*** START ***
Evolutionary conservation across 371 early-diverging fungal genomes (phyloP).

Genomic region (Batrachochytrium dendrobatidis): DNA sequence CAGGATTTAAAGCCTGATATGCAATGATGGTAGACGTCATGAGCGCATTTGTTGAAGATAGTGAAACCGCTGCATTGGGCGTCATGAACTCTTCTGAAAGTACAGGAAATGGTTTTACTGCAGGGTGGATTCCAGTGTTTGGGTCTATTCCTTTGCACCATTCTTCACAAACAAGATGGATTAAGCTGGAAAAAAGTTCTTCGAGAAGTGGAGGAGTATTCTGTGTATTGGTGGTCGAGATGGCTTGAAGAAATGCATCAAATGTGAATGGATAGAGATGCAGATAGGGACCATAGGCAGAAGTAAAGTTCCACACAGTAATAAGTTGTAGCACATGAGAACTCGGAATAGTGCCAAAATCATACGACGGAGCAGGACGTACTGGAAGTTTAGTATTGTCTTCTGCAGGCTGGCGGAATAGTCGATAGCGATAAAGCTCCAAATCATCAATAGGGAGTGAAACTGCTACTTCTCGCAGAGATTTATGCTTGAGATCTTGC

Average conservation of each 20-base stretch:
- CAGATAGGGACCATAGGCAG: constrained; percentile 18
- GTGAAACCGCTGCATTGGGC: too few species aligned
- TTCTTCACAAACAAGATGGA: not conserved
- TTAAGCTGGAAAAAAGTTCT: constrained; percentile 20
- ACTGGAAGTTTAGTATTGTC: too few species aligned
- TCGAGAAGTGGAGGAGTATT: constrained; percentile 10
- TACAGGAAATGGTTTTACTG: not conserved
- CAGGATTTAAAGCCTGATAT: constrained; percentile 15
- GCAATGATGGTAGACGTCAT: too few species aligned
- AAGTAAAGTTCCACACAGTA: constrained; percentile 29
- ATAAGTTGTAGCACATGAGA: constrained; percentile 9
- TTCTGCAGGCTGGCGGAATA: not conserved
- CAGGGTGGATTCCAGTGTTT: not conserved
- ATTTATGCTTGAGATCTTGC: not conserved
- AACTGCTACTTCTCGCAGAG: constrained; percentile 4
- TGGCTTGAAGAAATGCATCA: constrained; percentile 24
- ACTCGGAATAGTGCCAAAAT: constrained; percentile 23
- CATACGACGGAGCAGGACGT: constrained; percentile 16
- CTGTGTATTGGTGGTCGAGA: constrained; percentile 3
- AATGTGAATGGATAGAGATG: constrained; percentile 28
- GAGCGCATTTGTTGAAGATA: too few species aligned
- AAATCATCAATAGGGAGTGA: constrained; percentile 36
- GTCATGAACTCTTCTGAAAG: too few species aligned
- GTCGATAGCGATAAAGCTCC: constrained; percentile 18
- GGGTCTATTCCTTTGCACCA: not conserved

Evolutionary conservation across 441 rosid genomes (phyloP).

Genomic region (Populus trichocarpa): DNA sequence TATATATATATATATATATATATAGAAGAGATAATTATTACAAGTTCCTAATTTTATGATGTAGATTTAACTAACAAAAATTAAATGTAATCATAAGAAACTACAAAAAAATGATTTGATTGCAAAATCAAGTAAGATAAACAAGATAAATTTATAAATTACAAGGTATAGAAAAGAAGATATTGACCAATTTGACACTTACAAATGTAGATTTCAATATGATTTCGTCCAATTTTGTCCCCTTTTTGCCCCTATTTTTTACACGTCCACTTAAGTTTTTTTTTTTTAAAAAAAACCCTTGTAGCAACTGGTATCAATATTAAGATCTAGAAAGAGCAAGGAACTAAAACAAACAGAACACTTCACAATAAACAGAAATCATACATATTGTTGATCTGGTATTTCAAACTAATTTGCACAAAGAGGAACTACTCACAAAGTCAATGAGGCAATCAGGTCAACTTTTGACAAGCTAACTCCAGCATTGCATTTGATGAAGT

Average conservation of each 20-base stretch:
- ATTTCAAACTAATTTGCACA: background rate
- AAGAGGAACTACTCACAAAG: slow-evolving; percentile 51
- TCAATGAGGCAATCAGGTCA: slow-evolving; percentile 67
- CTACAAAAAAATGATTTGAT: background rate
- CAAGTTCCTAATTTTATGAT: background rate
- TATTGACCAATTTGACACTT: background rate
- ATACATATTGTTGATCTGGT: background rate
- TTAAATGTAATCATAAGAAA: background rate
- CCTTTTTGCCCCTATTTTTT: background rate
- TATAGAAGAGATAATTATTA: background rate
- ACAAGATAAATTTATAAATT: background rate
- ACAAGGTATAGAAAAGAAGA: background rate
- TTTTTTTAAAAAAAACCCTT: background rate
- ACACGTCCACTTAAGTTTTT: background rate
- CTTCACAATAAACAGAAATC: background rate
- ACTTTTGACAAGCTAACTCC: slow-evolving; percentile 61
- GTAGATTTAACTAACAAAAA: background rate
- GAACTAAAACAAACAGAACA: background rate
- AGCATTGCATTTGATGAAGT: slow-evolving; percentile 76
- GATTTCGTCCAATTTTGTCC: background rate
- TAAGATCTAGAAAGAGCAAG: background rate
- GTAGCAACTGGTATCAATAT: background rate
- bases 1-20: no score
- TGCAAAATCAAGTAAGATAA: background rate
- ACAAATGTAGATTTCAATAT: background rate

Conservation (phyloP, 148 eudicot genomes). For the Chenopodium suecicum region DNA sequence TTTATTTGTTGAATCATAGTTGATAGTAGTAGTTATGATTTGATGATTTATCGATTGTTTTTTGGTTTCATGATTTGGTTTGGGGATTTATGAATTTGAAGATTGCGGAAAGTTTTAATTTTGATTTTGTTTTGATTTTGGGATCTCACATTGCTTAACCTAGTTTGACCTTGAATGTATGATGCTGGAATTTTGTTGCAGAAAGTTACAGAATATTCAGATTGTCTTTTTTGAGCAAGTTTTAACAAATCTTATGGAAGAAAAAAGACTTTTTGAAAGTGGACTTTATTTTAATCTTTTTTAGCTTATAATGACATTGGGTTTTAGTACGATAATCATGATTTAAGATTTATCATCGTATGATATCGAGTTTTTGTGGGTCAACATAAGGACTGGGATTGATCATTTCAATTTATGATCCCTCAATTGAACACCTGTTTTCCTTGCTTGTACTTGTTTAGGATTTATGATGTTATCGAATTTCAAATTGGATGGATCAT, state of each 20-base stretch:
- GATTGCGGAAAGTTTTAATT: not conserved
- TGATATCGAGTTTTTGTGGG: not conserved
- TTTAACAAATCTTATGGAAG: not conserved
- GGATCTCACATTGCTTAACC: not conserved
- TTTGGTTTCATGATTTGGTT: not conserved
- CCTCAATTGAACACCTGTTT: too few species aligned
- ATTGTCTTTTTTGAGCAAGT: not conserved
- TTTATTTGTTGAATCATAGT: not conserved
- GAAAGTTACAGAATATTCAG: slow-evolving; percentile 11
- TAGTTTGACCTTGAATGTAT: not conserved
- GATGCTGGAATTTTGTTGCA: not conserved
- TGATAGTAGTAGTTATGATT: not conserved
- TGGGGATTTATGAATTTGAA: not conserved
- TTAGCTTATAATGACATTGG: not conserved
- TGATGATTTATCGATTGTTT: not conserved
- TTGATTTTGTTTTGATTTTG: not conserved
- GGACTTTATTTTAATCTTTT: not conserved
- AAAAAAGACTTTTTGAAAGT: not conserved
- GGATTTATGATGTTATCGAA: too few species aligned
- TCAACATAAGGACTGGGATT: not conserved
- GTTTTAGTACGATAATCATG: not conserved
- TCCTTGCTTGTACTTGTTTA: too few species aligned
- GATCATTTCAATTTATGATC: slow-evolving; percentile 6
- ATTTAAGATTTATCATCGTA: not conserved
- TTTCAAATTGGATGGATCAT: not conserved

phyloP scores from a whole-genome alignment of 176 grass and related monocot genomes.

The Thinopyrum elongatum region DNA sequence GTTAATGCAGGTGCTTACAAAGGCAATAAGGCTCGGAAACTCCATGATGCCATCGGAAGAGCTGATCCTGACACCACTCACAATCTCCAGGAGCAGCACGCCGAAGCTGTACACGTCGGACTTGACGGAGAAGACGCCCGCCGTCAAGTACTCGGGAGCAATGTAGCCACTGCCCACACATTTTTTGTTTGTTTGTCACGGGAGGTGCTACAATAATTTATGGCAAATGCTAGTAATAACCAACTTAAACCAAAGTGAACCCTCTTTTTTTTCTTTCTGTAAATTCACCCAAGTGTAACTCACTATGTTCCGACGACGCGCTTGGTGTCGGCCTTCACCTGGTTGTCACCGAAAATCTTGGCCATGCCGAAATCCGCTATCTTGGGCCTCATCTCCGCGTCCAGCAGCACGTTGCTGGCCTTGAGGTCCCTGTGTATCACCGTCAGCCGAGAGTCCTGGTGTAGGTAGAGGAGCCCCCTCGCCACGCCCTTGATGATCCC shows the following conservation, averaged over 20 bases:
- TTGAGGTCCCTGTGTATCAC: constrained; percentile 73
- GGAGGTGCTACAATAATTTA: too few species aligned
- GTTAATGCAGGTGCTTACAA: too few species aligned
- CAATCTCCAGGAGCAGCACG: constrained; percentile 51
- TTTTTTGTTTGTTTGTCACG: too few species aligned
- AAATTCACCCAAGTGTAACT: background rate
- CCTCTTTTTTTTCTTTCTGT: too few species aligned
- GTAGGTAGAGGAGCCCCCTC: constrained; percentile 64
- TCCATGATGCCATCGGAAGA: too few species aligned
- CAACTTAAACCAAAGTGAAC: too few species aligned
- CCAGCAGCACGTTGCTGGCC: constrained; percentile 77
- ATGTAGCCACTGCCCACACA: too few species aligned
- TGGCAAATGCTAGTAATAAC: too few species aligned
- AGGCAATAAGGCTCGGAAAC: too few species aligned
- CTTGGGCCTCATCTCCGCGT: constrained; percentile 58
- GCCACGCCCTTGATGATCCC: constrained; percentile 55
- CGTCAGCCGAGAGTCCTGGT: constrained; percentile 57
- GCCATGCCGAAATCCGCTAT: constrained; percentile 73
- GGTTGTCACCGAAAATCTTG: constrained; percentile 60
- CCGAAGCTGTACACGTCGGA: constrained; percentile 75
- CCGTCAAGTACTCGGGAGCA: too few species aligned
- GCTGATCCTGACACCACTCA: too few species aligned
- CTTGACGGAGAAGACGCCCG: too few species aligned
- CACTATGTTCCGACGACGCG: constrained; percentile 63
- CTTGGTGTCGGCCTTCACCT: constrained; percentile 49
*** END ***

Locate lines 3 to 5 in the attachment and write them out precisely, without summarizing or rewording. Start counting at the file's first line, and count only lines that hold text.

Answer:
Average conservation of each 20-base stretch:
- CAGATAGGGACCATAGGCAG: constrained; percentile 18
- GTGAAACCGCTGCATTGGGC: too few species aligned